Background: The number of visits to alternative medicine practitioners in this country is estimated at 425 million, which is more than the number of visits to allopathic primary care physicians in 1990. Patients' use of St. John's Wort (SJW) has followed this sweeping trend. The purpose of our study was to examine the reasons people choose to self-medicate with SJW instead of seeking care from a conventional health care provider.
Methods: We used open-ended interviews with key questions to elicit information. Twenty-two current users of SJW (21 women; 20 white; mean age = 45 years) in a Southern city participated. All interviews were transcribed, and descriptive participant quotes were extracted by a research assistant. Quotes were reviewed for each key question for similarities and contextual themes.
Results: Four dominant decision-making themes were consistently noted. These were: (1) Personal Health Care Values: subjects had a history of alternative medicine use and a belief in the need for personal control of health; (2) Mood: all SJW users reported a depressed mood and occasionally irritability, cognitive difficulties, social isolation, and hormonal mood changes; (3) Perceptions of Seriousness of Disease and Risks of Treatment: SJW users reported the self-diagnosis of "minor" depression, high risks of prescription drugs, and a perception of safety with herbal remedies; and (4) Accessibility Issues: subjects had barriers to and lack of knowledge of traditional health care providers and awareness of the ease of use and popularity of SJW. Also of note was the fact that some SJW users did not inform their primary care providers that they were taking the herb (6 of 22). Users reported moderate effectiveness and few side effects of SJW.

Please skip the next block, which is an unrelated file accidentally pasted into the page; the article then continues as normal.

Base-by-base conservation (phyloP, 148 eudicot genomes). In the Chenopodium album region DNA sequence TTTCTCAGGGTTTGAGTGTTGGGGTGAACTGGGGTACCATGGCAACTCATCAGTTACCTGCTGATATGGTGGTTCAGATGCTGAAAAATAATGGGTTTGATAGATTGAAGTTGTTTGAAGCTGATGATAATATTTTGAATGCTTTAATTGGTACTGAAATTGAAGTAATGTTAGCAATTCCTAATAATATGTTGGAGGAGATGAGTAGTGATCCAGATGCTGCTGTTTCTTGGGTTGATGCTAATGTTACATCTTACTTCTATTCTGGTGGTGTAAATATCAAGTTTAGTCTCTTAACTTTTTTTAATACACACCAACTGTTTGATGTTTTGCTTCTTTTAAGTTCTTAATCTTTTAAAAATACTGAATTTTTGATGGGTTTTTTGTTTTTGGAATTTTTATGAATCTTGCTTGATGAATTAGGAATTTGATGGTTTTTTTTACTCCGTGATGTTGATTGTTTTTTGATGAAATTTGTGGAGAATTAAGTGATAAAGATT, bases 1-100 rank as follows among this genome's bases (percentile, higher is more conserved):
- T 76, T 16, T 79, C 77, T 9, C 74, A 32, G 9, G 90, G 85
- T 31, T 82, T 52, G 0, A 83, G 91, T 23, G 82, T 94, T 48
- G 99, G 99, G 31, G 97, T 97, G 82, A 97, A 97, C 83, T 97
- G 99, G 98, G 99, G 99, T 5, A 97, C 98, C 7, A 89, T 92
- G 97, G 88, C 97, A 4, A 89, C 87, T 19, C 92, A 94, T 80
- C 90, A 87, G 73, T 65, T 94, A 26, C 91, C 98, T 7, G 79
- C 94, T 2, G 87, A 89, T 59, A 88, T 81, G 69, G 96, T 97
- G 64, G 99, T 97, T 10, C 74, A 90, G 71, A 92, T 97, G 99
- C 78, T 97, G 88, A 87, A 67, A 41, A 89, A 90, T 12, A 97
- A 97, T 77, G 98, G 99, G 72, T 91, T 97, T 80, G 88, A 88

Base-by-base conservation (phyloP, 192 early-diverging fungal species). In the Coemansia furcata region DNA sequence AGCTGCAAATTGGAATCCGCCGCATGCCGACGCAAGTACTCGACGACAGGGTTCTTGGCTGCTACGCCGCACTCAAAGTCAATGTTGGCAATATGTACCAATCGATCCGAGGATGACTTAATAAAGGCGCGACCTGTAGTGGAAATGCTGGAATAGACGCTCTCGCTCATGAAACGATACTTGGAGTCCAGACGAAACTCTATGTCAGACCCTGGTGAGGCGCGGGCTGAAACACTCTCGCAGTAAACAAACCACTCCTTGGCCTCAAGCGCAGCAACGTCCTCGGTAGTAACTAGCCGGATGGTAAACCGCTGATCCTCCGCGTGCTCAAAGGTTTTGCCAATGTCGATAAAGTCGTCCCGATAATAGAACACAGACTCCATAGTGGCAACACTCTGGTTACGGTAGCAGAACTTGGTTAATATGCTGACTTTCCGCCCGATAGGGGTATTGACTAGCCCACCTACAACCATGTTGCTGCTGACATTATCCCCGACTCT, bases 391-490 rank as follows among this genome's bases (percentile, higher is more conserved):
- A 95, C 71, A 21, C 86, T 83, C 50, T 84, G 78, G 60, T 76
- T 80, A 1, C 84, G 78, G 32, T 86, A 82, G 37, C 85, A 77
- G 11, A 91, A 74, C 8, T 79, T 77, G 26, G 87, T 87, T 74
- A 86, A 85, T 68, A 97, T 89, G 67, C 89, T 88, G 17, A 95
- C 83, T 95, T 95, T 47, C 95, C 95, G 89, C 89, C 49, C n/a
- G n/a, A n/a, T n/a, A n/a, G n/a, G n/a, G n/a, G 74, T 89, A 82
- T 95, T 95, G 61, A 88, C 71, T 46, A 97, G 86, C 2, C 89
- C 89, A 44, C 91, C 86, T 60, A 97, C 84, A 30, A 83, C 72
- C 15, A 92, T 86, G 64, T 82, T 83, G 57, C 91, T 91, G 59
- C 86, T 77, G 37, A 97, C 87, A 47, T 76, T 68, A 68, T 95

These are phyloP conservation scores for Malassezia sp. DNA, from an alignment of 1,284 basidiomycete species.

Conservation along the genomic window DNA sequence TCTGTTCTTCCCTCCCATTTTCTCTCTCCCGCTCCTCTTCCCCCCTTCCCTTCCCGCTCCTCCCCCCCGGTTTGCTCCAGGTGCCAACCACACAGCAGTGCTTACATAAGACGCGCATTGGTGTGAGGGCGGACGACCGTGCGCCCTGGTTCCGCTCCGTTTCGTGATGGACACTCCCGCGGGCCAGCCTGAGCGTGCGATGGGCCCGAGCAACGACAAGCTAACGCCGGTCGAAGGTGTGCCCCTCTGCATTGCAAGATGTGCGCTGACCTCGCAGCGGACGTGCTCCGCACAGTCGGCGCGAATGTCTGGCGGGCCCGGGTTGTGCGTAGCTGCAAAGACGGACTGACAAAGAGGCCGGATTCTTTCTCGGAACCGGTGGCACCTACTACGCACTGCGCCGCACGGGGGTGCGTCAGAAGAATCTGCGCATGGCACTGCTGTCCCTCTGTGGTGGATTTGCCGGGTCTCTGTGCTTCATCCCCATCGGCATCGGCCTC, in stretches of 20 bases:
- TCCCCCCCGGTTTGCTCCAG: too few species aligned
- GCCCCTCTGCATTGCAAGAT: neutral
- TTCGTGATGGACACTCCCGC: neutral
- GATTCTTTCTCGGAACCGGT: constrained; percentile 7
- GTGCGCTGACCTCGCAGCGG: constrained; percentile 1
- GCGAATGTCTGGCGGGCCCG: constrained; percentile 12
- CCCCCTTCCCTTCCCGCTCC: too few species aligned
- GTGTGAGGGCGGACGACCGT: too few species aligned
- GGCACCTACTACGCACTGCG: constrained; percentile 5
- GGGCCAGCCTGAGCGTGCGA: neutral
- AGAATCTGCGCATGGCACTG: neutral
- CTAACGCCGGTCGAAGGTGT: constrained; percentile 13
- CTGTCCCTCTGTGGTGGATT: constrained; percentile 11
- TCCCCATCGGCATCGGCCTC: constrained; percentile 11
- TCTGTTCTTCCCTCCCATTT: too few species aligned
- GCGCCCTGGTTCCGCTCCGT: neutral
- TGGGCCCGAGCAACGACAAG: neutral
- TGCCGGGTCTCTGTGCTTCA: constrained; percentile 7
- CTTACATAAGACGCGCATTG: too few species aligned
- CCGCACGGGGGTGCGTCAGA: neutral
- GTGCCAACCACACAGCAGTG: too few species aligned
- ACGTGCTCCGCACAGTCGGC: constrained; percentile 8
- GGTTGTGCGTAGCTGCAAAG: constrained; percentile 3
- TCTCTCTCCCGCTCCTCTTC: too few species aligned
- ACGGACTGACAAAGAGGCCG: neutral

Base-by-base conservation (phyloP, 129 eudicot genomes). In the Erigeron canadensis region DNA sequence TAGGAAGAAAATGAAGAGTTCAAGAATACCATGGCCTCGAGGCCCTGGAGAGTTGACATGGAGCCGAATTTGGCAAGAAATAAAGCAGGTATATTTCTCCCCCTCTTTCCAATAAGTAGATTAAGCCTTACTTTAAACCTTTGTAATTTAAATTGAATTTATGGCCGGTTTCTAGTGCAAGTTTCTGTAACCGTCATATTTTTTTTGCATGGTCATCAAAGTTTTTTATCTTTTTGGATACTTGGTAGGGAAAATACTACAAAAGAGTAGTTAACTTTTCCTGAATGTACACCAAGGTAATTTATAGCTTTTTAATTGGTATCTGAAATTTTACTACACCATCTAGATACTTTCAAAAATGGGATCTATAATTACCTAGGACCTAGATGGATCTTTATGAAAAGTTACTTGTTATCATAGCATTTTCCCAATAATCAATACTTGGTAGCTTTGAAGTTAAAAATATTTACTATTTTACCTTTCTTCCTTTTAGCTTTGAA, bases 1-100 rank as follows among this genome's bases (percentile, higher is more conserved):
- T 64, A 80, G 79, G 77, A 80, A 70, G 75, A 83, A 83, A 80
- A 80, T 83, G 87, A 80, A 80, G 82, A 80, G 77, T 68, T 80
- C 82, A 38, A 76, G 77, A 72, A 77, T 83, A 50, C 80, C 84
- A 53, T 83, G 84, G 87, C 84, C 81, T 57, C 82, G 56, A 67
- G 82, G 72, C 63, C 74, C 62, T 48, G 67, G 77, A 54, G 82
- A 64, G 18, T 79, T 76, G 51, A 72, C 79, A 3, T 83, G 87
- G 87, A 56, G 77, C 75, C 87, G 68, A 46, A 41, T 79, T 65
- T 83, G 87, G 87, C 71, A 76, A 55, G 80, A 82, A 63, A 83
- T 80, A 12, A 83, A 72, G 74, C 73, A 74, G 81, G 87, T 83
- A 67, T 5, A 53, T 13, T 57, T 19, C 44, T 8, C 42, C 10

Conclusions: SJW users report depression, ease of access to alternative medicines, and a history of exposure to and belief in the safety of herbal remedies. Users saw little benefit to providing information about SJW to primary care physicians.